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Last Update: 08/01/16

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In Florida, when the mortgage balance is more than the sales price of a home in foreclosure, there is a “deficiency” – stated another way – the deficiency is the amount due the lender when the sale proceeds in a short sale are not enough to pay the loan balance.

That “deficiency” can be the basis for further litigation by the lender against the borrower, and for many years home owners, those who were already dealing with the loss of their property to foreclosure, had to deal with the real possibility that the bank wasn’t done with him or her.

In fact, many Florida families were shocked to find that years later, after dealing with the financial crisis of foreclosure as well as the emotional burdens that foreclosure places on every family member, the story wasn’t finished.  Lenders had up to FIVE years to try and get that deficiency balance — and a Florida borrower might well have years literally pass before the deficiency claim was demanded by the bank.

We’ve posted on what deficiency claims can do to Florida home owners, for further information see:


Florida Deficiency Statute Changed in HB 87:  The Five Year Window Is Gone

When Florida Governor Rick Scott signed the Florida Foreclosure Reform bill into law, many were (and are) of the opinion that the law is unconstitutional and that the courts will find it to be in violation of state and federal constitutional protections against ex post facto (retroactive application) laws.

Today, and for the foreseeable future, however, this is a new, valid, recognized statute on the Florida books.  Which means that banks must abide by it, just like home owners.

Under the new law, deficiency claims are addressed as follows:

95.11 Limitations other than for the recovery of real property.—Actions other than for recovery of real property shall be commenced as follows:


(b) A legal or equitable action on a contract, obligation, or liability founded on a written instrument, except for an action to enforce a claim against a payment bond, which shall be governed by the applicable provisions of paragraph (5)(e), s. 255.05(10), s. 337.18(1), or s. 713.23(1)(e), and except for an action for a deficiency judgment governed by paragraph (5)(h).


(h) An action to enforce a claim of a deficiency related to a note secured by a mortgage against a residential property that is a one-family to four-familydwelling unit. The limitations period shall commence on the day after the certificate is issued by the clerk of court or the day after the mortgagee accepts a deed in lieu of foreclosure.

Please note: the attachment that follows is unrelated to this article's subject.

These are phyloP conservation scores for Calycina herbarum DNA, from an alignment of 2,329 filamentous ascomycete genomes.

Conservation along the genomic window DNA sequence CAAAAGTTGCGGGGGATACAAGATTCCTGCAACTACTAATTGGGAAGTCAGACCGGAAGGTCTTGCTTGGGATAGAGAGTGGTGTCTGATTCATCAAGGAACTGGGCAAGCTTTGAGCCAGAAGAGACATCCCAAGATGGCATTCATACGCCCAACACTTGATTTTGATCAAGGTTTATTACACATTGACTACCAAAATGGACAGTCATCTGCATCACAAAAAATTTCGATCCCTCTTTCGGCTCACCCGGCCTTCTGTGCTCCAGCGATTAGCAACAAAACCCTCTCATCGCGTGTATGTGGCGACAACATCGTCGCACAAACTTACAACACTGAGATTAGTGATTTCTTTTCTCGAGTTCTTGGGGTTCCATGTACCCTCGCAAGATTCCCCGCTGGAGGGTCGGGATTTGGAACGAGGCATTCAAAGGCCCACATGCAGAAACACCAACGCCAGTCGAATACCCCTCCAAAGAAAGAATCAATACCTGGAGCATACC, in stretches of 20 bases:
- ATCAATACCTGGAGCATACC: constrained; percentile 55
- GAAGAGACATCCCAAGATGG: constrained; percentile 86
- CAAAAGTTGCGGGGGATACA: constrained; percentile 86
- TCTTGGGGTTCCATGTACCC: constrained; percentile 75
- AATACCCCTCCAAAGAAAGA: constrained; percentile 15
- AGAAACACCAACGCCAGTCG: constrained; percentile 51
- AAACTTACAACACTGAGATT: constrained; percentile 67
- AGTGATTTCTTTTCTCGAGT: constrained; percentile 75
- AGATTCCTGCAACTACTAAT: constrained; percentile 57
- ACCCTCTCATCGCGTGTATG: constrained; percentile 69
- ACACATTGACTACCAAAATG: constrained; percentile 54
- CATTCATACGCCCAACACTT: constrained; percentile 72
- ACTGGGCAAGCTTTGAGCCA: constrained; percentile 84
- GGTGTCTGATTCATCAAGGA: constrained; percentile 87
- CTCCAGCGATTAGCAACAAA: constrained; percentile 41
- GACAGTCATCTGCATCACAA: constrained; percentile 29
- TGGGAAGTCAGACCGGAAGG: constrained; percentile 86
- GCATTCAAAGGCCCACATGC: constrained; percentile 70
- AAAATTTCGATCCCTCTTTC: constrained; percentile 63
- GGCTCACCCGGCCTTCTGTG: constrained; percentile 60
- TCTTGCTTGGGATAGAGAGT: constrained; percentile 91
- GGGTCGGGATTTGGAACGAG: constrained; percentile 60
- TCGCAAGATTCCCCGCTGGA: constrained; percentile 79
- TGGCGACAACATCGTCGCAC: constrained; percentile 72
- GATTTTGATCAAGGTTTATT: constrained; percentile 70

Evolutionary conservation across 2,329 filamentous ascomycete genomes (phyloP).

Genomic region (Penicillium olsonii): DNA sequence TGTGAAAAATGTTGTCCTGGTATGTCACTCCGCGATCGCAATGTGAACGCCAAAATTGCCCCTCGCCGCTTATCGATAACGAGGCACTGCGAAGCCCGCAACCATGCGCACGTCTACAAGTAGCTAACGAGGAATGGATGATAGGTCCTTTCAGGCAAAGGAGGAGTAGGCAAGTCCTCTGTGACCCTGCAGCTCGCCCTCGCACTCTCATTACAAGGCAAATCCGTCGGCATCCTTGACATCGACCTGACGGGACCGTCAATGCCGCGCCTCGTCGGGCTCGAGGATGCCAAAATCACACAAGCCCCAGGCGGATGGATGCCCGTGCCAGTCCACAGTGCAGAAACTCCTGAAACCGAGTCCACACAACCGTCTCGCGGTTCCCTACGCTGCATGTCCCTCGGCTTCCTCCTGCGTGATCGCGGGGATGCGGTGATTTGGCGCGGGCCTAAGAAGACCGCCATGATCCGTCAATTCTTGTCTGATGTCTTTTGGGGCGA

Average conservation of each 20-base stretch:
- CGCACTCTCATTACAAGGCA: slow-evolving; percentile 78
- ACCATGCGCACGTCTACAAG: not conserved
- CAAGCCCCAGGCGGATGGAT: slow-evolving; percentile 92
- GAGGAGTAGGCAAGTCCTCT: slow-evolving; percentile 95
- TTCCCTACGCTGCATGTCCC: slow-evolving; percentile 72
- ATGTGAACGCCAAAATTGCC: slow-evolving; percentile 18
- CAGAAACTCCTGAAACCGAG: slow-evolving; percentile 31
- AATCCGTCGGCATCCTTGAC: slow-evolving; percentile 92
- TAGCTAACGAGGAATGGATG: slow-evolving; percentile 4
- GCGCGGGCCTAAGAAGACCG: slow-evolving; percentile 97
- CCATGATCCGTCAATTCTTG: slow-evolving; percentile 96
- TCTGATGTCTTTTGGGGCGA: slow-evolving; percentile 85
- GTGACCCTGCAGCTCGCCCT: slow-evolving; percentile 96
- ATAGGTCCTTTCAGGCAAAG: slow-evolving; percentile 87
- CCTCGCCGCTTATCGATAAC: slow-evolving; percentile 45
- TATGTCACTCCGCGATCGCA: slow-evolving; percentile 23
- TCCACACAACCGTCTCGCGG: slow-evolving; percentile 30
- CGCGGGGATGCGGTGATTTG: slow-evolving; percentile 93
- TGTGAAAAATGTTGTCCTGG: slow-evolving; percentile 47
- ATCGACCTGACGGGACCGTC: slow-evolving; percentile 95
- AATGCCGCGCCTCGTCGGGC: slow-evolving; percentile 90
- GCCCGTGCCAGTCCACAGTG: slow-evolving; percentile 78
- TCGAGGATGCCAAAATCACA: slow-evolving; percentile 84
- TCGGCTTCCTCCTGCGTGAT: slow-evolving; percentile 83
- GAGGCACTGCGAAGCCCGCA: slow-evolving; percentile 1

Section 2. The amendments made by this act to s. 95.11, Florida Statutes, apply to any action commenced on or after July 1, 2013, regardless of when the cause of action accrued.  However, any action that would not have been barred under s. 95.11(2)(b), Florida Statutes 2012, before the effective date of this act must be commenced within 5 years after the action accrued or by July 1, 2014, whichever occurs first.


One Year Statute of Limitations on Deficiency Judgments in Florida

What this means is that banks and mortgage lenders in Florida now have much less time to go after borrowers for any amount left due and owing on the home loan if the sale of the foreclosure property does not cover the balance due on the home loan.

[Read: July 2014 Deadline for Older Foreclosure Deficiency Judgments – Small South Florida Banks and Credit Unions Increasingly Aggressive on Deficiency Collection Efforts]

Larry Tolchinsky’s Tip:

The new Foreclosure Reform law (HB 87) changes the Florida Statutes so now the Florida statute of limitations period for a mortgage lender to enforce a deficiency judgment that the bank has obtained as part of the foreclosure lawsuit is down from 5 years to 1 year.  However, this only applies to certain foreclosures:

  • the limitations deadline of 12 months applies to Florida foreclosure judgments involving real estate defined as 1-family to 4-family dwelling units; and
  • it only applies to any deficiency actions from July 1, 2013 forward — doesn’t matter when the foreclosure claim began.

This is good news for Florida home owners.  However, even better news for a Florida home owner would be to negotiate away that deficiency with the lender, as part of a loan modification, short sale, or foreclosure defense strategy.

A good piece of advice if you are faced with a deficiency action is to at least speak with an experienced Florida real estate lawyer to learn about your rights. Most real estate lawyers, like Larry Tolchinsky, offer a free initial consultation (over the phone or in person, whichever you prefer) to answer your questions.


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Do you have questions or comments? Then please feel free to send Larry an email or call him now at (954) 458-8655.

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